Along with reservation, the government started working to create more public education institutions across Madras state. During the decade between 1954 and 1964, when K Kamaraj was the chief minister and N D Sundravadivelu was the director of school education, primary education was given top priority, and the duo set up a school in almost every village in Madras. They also conceived and implemented the noon-meal scheme, which brought down the high level of dropouts. The advantage of this regime was that it had the wide political support of E V R Periyar’s Dravidar Kazhagam, the C N Annadurai- and M Karunanidhi-led Dravida Munnetra Kazhagam (DMK), as well prominent left leaders such as P Jeevanandam. Another significant aspect of this experiment was that leaders from the so-called ‘forward communities’ were at the forefront, demanding reservation for the underprivileged.
Apart from the educationist N D Sundaravadivelu, the vocal supporters were also from the upper castes. V R Neducheziayan, a close associate of two chief ministers, M G Ramachandran and Jayalalitha; K Anbaazhagan, the seniormost member of the DMK; C Subramaniam, the father of India’s green revolution – these represent some of the prominent upper-caste leaders to take the lead on this push for affirmative action.
And on to college
If the Kamaraj era paved the way for increased participation in primary-school education, the DMK regime from 1967 to 1977 extended this to college education. In 1969, Karunanidhi’s government constituted India’s first ever Backward Classes Commission. In its report, the Commission argued that there was a need to compartmentalise backwardness into two broader segments – Backward Castes (BCs) and Most Backward Castes (MBCs) – and a separate reservation for education and employment, with 17 percent for BCs and 16 percent for MBCs.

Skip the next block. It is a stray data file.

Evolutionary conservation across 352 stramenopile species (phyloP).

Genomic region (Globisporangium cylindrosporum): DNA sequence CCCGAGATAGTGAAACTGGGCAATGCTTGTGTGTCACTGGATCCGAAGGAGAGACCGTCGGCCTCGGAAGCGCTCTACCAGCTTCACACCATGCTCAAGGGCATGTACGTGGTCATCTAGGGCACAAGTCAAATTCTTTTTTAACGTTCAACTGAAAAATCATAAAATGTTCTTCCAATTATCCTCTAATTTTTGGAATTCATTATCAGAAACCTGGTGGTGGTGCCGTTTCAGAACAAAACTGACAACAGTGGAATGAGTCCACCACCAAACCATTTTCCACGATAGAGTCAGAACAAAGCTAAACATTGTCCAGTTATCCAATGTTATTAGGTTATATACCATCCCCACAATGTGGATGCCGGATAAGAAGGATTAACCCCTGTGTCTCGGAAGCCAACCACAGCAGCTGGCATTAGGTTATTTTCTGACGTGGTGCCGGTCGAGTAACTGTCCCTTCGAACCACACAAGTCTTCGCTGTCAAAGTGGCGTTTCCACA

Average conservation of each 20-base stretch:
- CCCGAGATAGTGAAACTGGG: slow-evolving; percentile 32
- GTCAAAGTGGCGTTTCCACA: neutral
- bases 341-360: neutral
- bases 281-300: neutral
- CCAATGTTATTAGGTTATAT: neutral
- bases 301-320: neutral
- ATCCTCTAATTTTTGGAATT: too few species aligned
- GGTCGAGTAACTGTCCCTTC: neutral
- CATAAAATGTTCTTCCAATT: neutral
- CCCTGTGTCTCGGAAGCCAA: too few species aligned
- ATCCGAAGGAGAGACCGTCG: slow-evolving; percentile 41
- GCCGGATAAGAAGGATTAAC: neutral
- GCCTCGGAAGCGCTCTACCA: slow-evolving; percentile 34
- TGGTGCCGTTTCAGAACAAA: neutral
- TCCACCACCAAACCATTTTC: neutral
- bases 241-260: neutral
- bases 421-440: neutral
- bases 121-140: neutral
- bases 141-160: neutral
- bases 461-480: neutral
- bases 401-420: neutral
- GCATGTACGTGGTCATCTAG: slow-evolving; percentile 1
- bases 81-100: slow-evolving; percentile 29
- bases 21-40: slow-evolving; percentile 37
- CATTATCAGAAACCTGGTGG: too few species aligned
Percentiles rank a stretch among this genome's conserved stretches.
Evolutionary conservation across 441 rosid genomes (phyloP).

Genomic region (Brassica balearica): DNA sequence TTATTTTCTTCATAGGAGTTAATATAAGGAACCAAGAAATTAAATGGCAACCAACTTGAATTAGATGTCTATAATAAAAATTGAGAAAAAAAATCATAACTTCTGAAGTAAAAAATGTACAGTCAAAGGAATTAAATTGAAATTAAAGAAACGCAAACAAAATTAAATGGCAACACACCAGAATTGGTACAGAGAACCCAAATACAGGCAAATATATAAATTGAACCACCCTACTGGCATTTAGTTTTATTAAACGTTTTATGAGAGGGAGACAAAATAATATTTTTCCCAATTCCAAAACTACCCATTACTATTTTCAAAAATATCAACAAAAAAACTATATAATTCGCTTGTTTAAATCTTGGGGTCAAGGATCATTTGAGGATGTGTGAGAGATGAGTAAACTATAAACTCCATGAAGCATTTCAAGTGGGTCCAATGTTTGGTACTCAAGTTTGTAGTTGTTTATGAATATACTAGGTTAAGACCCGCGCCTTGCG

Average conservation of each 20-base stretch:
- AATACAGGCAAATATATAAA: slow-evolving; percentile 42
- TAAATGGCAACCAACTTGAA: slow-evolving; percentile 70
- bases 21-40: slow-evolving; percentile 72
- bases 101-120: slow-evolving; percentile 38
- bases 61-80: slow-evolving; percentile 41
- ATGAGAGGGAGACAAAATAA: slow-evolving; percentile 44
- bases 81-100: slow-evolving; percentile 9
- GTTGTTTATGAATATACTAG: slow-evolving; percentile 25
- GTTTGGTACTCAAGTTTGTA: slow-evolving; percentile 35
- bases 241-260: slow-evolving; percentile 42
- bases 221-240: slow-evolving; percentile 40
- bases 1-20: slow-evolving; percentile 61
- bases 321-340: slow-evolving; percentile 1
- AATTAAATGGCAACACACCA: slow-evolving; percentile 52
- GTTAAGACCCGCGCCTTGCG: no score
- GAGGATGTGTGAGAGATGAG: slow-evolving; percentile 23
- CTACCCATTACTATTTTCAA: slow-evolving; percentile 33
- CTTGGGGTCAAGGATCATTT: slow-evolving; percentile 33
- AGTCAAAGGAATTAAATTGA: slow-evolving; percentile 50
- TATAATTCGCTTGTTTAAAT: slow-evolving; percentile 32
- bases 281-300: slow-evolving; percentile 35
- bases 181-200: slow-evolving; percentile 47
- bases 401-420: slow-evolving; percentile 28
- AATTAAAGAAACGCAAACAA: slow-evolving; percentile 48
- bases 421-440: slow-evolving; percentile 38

In 1971, the DMK government hiked the reservation for the Backward Classes to 31 percent (from the existing 25 percent), and the quota for Scheduled Castes and Tribes was increased to 18 percent from 16. At the same time, the government was equally frantic to open up new colleges, to absorb the students passing out of the schools created by Kamaraj and Sundaravadivelu. College education was made free and, for the privately run education institutions, the state government provided subsidies to make education accessible. If the Kamaraj regime succeeded in creating a school in every village, the DMK government managed to open at least one college in every district during the first phase, and in every taluk during the second phase. The ongoing rapid industrialisation, which was hungry for skilled workmanship, as well as the grassroots-level empowerment, was helping to feed this hungry market. Thus, what happened in Tamil Nadu (as Madras state was renamed in 1968) was school education was first widened, followed by college education, coupled with rapid industrialisation to absorb the new graduates and skilled labour force that affirmative action was producing.
In 1980, the AIADMK government, led by M G Ramachandran, took the next decisive step. It increased reservation to 69 percent, and decided to expand the professional education institutions. Every four-district cluster in Tamil Nadu received a university. The number of engineering and medical colleges kept increasing. Today, Tamil Nadu has as many as 16 universities, double that number of ‘deemed universities’ for technical education, as well as exclusive universities for agriculture, engineering and technology, medicine and veterinary sciences. If South-Southasia is prospering and doing better than the rest of the region, if South-Southasia is relatively free from communal violence, if the social indicators of South-Southasia are comparable to that of middle-income countries, it is because it tried to tackle the biggest inequality in the region: caste. This is why I like to call myself a South-Southasian.
~ A S Panneerselvan is Executive Director of Panos South Asia.